Where brief does not touch upon assignments or cite authorities 'in support thereof, such assignments arc deemed waived. Blue Creek etc. Co. v. Anderson, 99 Pac. 4-44; San Pedro etc. Co. v. Board of Education, 99 Pac. 263; Cent. Digest, App. & Error, secs. 4256-4261, 1078; Gildersleeve v. Water Imp. Co., 4 N. M. 318; Neher v. Viviani, 16 N. M. 10; Gray v. Walker, 108 Pac. 278, Cal.; St. Louis E. Co. v. State, 95 Pac. 874-, Oída.; Home Association v. Sargent, 142 U. S. 691.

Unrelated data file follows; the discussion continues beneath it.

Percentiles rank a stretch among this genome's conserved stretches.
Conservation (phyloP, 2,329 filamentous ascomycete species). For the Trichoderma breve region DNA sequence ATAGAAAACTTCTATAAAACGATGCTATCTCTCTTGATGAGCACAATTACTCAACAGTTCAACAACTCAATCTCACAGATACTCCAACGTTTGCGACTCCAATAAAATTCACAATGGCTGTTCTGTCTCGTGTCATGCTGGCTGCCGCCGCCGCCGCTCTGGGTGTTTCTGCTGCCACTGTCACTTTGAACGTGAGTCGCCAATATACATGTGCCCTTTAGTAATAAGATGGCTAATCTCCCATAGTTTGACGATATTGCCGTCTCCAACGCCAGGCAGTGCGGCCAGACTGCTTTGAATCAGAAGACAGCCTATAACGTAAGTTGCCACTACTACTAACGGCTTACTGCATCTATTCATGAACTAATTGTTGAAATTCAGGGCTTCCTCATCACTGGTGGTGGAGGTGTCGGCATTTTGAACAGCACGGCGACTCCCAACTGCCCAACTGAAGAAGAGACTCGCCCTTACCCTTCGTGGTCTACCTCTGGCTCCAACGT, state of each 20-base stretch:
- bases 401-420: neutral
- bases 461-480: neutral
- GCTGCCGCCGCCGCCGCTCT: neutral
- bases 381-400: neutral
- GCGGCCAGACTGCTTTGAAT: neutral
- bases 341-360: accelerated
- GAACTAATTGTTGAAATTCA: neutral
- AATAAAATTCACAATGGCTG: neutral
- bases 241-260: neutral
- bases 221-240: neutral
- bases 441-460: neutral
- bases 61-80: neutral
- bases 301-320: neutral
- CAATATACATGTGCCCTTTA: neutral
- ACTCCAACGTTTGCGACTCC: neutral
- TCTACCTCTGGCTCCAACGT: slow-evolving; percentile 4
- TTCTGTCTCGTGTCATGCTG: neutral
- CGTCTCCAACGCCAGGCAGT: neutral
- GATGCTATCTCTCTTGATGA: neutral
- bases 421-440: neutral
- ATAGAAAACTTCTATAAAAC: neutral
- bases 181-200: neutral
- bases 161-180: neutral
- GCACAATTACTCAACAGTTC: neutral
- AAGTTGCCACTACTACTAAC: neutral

This is an appeal from a judgment for five thousand dollars recovered against the appellant in the district court of Valencia county bjf the appellee as the sole surviving parent of Antonio Padilla, deceased. The complaint is in the usual form, charging that Antonio Padilla, deceased, was killed by a locomotive operated b3r the appellant companjr. The accident occurred at a public crossing near the town of Los Chaves in Valencia coirnty, New Mexico. The plaintiff in the lower court and her son Antonio had lived all their lives in a small settlement some two miles south from the railway crossing where the accident occurred. There is no direct testimony in *583the record to the effect that Antonio Padilla had any familiarity with the Los Chaves crossing, where the accident happened, prior to the day of this occurrence. .The evidence in the case established the following facts: At a point 42 feet south from the crossing is a cattle guard At a point 205 feet from the center of the crossing, a contra acequia crosses the line of railway at right angles .and at a grade even with the road bed. At a point 1144-feet south from the crossing another road crossed the railAvay, and at a point 1320 feet south of the Los Chaves crossing there was established a regulation whistling post for the Las Chaves crossing. South of the crossing and west of and parallel to the railway a right of way fence extended from the wing fence at the crossing to a point 418 feet south, at which point the fence closed in toward the railway track to a point within nine and one-half feet of the center of the. track, and -from this point (418 feet south of the crossing) a hedge fence enclosing an orchard, paralleled the west side of the track south for several hundred feet, at a distance of nine and one-half feet from the center of track. Between- the crossing and said 418 foot point south, on the west side of the railway, (being the northeast corner of the hedge fence and orchard), there were at the time in question a number of cottonwood trees in full foliage, several trunks 18, 20 and 22 inches in diameter, all between the right of way fence on the west, and the railway tracks; and the branches of these trees extended at places to within twelve feet from center of the track and within thirty feet of the track and all of these trees were within 306 feet south of the crossing. Weeds, bushes' and sun flowers were growing within the right of wajr on the west side of the railway and on the banks of the contra acequia which crossed the railway at the 205 foot point, to a height of “little more or less than the height of a man, two, three or four feet high.” By actual measurement a warehouse stood, its north end 56% feet, and its south end 58 feet from the center of the track on the south side of the highway as one approached the crossing from the west; following the highway southwesterly from this warehouse, the next *584bouse from the highway crossing was the residence of the witness Jose F. Padilla, a distance of thirty-five or forty-yards from said warehouse, and between the walls of these two houses said witness had a truck garden and sweet corn growing at the time in question; between these two buildings and at a point about 60 yards from the crossing the road bends to the south, about ten feet south of Padilla’s residence is another house, and south of this last house are corrals and other buildings. Looking east from the rear of the residence of Padilla toward the track there were many trees between it and the track and crossing. Antonio met in collision at the crossing in question a light passenger locomotive of the defendant company, which was moving northward at at least the conceded rate of about thirty miles an hour at the point of collision. This locomotive was manned by an engineer ■ and a fireman. The engineman had been operating a passenger locomotive between Albuquerque and Clovis since 1906, and over the crossing in question on every trip. The fireman was a green hand and had been working for the company defendant as a fireman for about a month. On the run from Belen to Albuquerque, when about a mile out of Pelen the engineman stopped the locomotive for about five minutes to pack a hot box. The engineman could not bring the locomotive to a stop until he had reached a point five telegraph poles beyond the point of collision, and eight telegraph poles from the point of shutting off steam and application of the emergency brakes. Telegraph poles are about forty yards apart. The engine struck the wagon at front wheel, the horses lurched and jumped over the track to the east side, tore the wagon from the horses, and the team ran to the right side. The impact threw the wagon thirty or forty feet beyond the crossing, inside the right of way fence and north of the cattle guard on the north side of the crossing and inside the board fence (wing fence) about fifteen yards. The boy and part of the wagon were thrown on the pilot and carried to the point where the locomotive was brought to a stop. The principal- error assigned by the appellant involving, as it does, a question of fact, necessitates the setting out at length of all the testi*585mony. relating to the forward movement of the deceased toward the crossing just prior to the time of the accident. Six eye witnesses testified thereto for the appellee and two for the appellant. Jose de la Cruz Salas for the appellee testified: